Managing Absenteeism and Social Media During Euro 2016

BlogHR AdviceLeadership Development Posted: Monday 6th June 2016 by

June 10th sees the start of the 2016 UEFA European championships, more commonly known as Euro 2016, which means that employers are likely to experience problems on three fronts:

  • Requests for time off to watch the matches;
  • Employees pulling sickies where the employer suspects they were actually watching football; and
  • Excessive use of social media leading to both loss of working time and, possibly, strain on the company’s network.

There’s nothing new here, though. In 1969, the BBC’s Wednesday Play slot broadcast The Golden Vision by Ken Loach about Everton supporters’ fury at their employer’s refusal to allow them time off work to watch their heroes play in Europe.

The whole of the UK will not be affected equally, or at the same time. While England, Wales and Northern Ireland will all be there, Scotland have not qualified. That doesn’t mean there won’t be absenteeism or requests for time off north of the border, though; sooner or later, England will be in a match they’re expected to lose and that fixture is likely to attract many Scottish viewers. One day that may be particularly difficult for British employers is 16th June when England and Wales play each other, kicking off at 2.00 pm.

So how should employers deal with Euro 2016?

One possibility that should not be overlooked is to screen home nations’ matches in the workplace (if possible), with employees making up for lost time afterwards, but remind them, of course, of the rules about alcohol consumption at work.

Key facts to be aware of:

  • Employees have no legal right to time off to for sporting events.
  • Employees can be asked to request annual leave in the usual way and on the usual terms. BUT:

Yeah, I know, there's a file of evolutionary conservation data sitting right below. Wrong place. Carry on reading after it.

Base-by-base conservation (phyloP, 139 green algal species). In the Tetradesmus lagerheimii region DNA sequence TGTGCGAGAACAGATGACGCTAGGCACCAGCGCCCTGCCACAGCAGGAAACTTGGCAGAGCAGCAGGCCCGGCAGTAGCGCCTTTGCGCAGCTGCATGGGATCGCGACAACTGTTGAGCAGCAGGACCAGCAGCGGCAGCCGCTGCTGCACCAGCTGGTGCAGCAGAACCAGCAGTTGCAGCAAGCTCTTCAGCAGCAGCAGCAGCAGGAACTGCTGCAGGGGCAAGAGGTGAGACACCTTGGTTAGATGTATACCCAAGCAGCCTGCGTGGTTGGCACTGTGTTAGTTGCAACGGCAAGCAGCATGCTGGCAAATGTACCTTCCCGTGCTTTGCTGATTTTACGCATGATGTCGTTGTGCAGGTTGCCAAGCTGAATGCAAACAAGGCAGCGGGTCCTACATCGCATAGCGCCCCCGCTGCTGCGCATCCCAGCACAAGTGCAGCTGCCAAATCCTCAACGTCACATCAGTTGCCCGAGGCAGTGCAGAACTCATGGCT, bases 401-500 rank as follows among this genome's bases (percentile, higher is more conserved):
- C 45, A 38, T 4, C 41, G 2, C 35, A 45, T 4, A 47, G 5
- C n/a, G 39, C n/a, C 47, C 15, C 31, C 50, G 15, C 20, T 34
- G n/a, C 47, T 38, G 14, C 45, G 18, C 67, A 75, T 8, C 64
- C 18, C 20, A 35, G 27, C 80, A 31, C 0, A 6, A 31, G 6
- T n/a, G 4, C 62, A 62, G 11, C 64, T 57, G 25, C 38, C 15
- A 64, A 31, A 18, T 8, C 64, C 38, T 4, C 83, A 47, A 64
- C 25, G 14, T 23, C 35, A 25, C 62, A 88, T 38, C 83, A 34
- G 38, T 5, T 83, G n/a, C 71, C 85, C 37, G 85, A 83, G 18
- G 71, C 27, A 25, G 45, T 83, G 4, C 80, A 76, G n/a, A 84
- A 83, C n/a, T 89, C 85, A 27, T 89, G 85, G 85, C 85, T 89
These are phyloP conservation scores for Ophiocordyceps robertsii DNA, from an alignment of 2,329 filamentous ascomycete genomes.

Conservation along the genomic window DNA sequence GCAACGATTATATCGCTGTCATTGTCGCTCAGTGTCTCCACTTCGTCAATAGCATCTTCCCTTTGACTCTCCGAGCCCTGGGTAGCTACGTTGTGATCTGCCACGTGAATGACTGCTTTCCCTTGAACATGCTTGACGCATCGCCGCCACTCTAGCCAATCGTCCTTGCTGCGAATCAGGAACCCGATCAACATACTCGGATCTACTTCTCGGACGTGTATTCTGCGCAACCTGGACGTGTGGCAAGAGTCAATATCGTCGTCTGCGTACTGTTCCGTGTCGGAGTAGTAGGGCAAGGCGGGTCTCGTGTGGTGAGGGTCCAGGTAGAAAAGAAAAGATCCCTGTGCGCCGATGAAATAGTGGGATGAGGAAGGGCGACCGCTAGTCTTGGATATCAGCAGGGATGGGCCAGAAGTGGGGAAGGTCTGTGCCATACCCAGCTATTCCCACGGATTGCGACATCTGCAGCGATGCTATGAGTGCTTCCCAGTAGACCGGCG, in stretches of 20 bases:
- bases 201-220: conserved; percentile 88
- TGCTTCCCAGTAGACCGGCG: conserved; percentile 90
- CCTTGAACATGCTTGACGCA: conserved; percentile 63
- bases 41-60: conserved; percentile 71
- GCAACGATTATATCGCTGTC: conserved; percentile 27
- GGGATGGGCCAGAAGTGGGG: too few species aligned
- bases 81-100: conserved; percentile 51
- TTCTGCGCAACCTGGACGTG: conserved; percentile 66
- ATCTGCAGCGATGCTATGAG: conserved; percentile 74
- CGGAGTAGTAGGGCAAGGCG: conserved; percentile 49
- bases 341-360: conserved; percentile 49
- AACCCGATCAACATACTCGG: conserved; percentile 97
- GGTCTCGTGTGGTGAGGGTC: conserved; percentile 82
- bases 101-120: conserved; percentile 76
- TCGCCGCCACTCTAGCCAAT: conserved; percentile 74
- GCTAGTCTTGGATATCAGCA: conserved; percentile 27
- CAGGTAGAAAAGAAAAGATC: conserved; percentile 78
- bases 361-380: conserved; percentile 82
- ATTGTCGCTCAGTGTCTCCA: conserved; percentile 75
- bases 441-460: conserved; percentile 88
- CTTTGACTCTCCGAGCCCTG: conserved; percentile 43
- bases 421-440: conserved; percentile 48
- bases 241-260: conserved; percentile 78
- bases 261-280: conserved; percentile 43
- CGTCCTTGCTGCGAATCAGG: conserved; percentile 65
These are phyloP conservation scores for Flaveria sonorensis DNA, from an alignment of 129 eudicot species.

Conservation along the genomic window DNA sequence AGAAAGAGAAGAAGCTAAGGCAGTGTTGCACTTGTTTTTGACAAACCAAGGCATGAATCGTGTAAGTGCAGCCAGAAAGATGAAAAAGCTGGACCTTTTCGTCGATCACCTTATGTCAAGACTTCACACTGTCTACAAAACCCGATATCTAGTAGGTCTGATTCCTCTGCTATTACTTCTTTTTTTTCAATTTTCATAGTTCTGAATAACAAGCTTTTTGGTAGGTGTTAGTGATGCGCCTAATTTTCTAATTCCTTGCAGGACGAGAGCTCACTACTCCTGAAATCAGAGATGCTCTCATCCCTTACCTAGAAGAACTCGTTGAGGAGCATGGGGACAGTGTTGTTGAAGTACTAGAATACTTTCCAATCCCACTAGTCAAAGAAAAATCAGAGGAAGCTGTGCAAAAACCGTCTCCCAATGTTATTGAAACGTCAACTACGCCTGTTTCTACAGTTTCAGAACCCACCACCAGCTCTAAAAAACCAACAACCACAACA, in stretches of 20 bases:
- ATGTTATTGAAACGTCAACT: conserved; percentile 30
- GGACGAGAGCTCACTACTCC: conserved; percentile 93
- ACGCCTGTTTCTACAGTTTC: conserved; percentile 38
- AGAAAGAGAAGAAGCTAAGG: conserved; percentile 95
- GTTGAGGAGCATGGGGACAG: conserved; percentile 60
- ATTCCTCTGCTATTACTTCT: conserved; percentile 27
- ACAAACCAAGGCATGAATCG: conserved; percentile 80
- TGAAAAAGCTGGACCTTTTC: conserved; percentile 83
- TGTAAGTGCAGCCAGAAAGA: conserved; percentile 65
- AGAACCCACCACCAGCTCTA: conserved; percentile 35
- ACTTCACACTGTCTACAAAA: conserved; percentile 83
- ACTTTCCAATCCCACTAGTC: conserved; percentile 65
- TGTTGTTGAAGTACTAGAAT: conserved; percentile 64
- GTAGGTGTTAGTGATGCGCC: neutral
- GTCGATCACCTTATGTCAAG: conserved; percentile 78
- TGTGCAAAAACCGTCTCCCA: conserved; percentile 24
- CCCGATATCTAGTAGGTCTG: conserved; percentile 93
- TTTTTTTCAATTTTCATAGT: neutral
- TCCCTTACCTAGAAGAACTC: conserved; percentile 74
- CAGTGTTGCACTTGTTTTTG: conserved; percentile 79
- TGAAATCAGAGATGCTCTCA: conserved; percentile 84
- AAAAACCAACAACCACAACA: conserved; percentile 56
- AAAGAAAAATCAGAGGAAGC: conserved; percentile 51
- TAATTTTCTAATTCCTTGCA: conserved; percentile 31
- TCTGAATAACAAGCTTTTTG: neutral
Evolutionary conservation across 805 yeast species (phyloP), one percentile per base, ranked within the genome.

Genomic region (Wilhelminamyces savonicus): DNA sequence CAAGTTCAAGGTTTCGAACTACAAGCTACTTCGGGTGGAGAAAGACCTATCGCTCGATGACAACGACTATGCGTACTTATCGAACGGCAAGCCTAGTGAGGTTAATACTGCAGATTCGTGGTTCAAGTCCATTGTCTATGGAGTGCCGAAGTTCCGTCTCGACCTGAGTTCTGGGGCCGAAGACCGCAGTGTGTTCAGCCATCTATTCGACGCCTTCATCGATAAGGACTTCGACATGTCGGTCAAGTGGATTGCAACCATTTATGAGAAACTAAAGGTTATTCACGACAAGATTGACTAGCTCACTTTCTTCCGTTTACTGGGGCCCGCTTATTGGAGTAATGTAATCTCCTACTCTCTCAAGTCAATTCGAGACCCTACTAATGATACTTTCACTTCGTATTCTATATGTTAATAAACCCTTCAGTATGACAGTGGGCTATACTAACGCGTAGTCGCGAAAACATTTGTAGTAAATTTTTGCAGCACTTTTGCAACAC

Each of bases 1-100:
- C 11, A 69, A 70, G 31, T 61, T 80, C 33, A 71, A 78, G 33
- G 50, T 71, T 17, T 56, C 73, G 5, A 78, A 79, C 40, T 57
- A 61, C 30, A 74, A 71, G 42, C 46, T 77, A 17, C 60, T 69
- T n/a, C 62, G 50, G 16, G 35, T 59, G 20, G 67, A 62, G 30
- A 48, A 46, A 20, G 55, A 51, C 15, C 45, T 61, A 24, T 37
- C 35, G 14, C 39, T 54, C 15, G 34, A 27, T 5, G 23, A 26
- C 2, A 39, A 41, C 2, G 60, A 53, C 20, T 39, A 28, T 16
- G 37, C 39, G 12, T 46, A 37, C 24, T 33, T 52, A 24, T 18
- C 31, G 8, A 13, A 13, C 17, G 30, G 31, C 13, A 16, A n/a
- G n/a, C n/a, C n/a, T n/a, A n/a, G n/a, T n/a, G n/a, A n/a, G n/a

• Since it’s rarely possible to grant time off to everyone who asks for it, there’s a risk that employees who are refused may claim discrimination and it is essential that employers keep records to demonstrate that they evaluated all requests on the same basis and did not favour one group or discriminate against another. And that includes people who didn’t want to watch the footie, but are subsequently refused time off to watch Wimbledon when people did get leave of absence for Euro 2016.

Some suggestions for what may prove to be good practice in a situation that could lead to unpleasantness:

  1. Set out in advance and in writing to all employees how requests for annual leave or time off will be handled.
  2. See if there’s any room for flexibility in working hours and, if so, make that offer.
  3. Remind employees in advance and in writing of the company’s policy on sickness absence.
  4. Make sure that policies are applied fairly but consistently. Allowing time-wasting through excessive chat about football or watching matches online while at work will make it much harder to exert discipline later.

Human Results offer expert HR services on retainer, or on a one-off basis to help guide you through the daily challenges of managing your business from a people perspective, including employee engagement, dispute resolution and resolving workplace conflict. We also provide expert leadership development coaching programmes to secure long-term capability within your organisation, and a critical support structure for your leaders.

For more information, call Human Results on 01952 288361 for a no obligation, confidential discussion.

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